LONDON (Reuters) - Airlines, holiday companies and housebuilders joined British banks in bearing the brunt of Brexit-induced market turmoil on Monday, which analysts said reflected expectations Britain was headed for recession following its vote to leave the EU.
The FTSE 250 index .FTMC, which is more closely aligned to the British economy than the multi-national heavy FTSE 100 .FTSE, was down 12.8 percent in the two days of trading since Thursday’s vote.
The FTSE 100 was down 5.2 percent, while sterling tumbled to a fresh 31-year low against the dollar and British 10-year government borrowing costs sank below 1 percent for the first time, as investors seek a respite from turbulent markets.
“UK lead indicators are already consistent with a recession and will likely now worsen,” Credit Suisse European equity strategist Andrew Garthwaite said.
Globally the vote wiped $2.08 trillion off equity markets on Friday, the biggest daily loss ever.
British employers’ group the Institute of Directors reported that a quarter of its members would put a freeze on recruitment and 5 percent would make redundancies.
Its snap reaction survey of 1,092 members also found 22 percent of companies were considering moving some of their operations outside the United Kingdom, whereas only 1 percent said they would bring operations back.
“A majority of business leaders think the vote for Brexit is bad for them, and as a result plans for investment and hiring are being put on hold or scaled back.” IoD Director General Simon Walker said.
Prime Minister David Cameron, business leaders, economists and politicians from U.S. President Barack Obama to China’s President Xi Jinping had urged Britons to stay in the 28-member bloc to protect global markets, trade and political stability.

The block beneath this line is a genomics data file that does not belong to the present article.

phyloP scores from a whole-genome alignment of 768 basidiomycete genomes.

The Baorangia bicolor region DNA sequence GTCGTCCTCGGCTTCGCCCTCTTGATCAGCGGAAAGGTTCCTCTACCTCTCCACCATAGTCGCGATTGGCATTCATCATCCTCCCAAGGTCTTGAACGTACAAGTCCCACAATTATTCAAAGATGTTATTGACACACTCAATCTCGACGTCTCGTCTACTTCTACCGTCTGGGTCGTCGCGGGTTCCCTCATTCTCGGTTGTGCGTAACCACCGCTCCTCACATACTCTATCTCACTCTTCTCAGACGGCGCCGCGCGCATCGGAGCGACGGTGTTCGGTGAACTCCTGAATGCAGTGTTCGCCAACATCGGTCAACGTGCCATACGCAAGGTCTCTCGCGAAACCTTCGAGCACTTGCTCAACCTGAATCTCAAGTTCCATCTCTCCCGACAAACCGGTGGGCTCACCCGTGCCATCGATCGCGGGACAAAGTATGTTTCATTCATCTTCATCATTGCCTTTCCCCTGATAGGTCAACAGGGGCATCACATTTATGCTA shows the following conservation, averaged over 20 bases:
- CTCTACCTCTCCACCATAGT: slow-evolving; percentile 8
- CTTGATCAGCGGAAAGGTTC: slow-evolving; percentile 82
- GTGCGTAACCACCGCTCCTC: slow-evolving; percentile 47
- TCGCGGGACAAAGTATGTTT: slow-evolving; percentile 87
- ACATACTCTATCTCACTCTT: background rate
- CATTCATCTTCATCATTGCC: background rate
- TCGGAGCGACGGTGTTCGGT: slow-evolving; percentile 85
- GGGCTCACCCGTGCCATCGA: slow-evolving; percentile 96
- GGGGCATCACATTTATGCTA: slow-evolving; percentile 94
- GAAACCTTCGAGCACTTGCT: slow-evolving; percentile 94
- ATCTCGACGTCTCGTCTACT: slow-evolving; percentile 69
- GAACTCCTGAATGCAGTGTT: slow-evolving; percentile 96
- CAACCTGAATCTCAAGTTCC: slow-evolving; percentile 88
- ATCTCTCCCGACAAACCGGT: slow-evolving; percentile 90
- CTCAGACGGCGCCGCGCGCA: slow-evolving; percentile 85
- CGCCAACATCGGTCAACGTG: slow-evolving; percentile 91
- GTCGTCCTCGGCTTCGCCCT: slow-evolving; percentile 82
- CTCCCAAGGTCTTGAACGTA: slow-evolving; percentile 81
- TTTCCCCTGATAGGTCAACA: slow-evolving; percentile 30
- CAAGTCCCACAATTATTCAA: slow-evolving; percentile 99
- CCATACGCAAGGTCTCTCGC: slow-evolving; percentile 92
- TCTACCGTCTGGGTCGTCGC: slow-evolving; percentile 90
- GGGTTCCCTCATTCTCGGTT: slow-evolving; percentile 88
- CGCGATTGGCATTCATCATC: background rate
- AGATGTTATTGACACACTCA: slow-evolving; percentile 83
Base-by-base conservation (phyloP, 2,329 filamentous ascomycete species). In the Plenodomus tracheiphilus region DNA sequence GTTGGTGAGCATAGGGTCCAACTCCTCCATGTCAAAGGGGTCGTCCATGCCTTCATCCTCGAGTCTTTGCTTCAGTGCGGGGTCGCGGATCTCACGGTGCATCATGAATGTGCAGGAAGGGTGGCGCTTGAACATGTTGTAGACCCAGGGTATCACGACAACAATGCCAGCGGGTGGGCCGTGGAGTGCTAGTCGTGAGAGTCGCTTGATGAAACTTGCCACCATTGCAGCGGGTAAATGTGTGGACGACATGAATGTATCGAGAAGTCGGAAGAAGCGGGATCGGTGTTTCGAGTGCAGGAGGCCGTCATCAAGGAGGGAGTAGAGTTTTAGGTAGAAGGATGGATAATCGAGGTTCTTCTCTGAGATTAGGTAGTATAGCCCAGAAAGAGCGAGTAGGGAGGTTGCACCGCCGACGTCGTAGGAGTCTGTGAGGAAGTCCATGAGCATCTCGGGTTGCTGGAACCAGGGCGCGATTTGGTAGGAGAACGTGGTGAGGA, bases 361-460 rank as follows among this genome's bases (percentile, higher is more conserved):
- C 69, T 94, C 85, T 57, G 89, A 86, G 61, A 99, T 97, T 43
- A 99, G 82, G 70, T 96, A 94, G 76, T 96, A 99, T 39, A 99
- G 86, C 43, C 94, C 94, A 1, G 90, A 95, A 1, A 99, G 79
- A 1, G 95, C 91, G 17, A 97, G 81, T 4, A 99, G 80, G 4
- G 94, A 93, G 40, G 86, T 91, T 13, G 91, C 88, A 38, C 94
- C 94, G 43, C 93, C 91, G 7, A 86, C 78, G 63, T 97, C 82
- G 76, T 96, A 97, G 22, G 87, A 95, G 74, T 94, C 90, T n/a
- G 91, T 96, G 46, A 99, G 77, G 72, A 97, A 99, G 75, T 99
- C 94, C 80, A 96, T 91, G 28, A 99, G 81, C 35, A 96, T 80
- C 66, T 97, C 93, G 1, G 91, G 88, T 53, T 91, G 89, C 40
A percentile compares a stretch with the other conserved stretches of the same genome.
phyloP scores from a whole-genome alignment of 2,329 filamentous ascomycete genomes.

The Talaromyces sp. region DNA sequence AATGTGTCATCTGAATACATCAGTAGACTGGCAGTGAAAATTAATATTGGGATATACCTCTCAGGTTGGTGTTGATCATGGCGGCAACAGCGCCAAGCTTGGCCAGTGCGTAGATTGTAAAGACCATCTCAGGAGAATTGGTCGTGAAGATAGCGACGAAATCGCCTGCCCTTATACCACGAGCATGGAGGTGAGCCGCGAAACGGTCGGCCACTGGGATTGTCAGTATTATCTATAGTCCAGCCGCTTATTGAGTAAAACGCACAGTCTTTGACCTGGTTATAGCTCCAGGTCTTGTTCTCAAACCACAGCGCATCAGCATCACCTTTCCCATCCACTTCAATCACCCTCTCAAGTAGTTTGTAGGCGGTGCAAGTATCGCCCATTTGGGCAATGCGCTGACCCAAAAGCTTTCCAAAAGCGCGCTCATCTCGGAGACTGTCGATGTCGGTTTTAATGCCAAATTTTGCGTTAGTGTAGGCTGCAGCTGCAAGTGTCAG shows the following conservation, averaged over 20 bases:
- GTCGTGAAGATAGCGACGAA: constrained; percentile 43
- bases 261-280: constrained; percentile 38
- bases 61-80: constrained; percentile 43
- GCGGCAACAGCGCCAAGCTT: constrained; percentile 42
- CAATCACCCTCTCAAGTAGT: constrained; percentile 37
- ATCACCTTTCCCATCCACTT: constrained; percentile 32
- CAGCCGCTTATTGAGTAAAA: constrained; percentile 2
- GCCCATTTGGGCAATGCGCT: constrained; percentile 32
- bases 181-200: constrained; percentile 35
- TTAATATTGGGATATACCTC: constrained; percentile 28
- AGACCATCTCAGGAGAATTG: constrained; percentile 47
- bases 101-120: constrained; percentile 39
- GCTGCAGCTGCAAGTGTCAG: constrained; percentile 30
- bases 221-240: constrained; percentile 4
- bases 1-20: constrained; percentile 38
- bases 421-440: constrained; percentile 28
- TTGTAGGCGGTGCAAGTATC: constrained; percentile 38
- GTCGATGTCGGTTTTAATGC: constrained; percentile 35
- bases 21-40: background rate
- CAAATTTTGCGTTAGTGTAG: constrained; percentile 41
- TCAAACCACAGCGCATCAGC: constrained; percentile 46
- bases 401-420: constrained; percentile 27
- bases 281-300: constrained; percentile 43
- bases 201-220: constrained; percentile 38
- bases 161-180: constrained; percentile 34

Housebuilders were amongst the worst hit stocks, with the two biggest firms Barratt BDEV.L and Persimmon PSN.L both losing 39 percent of their market value over the two days.
Canaccord analyst Aynsley Lammin said they were being dragged lower by fears that the British economy could tip into recession, leading to job losses and a seizing up of the housing market.
Scotiabank economist Alan Clarke said he had downgraded his forecast for 2017 growth to zero from 2 percent.
“It could be deeper, I could be overly harsh, but I suspect we will have a recession,” he said, explaining that there were risks to consumer spending - the driving force of the economy at the moment - and investment.
Shares in British banks also plunged on Monday over the fall out from the shock result of the vote.
Fears about currency weakness and job security also hit airlines and travel stocks, with shares in hoteliers, airlines and tour operators falling further on Monday after tumbling on Friday.
The International Air Transport Association predicted the number of air passengers could be 3-5 percent lower as a result of economic weakness following the vote. It said the EU was easily the biggest destination market from Britain, accounting for 49 percent of passengers.
The impact is expected to be particularly pronounced for carriers such as easyJet EZJ.L, down 21 percent, and Ryanair RYA.I, which are predominantly focused on European markets.
IAG ICAG.L, comprising British Airways, Iberia, Vueling and Aer Lingus, already warned on profit on Friday due to expected lower demand for travel.
Brexit also calls into question EU agreements on open airspace that have fostered a huge expansion of air travel, creating uncertainty for both British and other EU airlines.
Shares in holiday group Thomas Cook were trading down 3.4 percent after closing down 16 percent on Friday, both hurt by the prospect of an economic downturn and the sharp drop in the pound making summer holidays on southern European beaches more expensive.
TUI Group, Europe’s largest tour operator, is also expecting a hit due to the effect of translating from pounds to euros for its profit and loss account.
However, CFO Horst Baier said he doubted whether a sustained weakening of the pound would dampen Brits’ enthusiasm for travel.
German daily Bild had over the weekend predicted that economic weakness in Britain following Brexit could mean fewer Britons fighting for space with Germans in popular Spanish beach resorts and lead to lower prices for trips.
Additional reporting by Vicki Bryan and Sarah Young; editing by Philippa Fletcher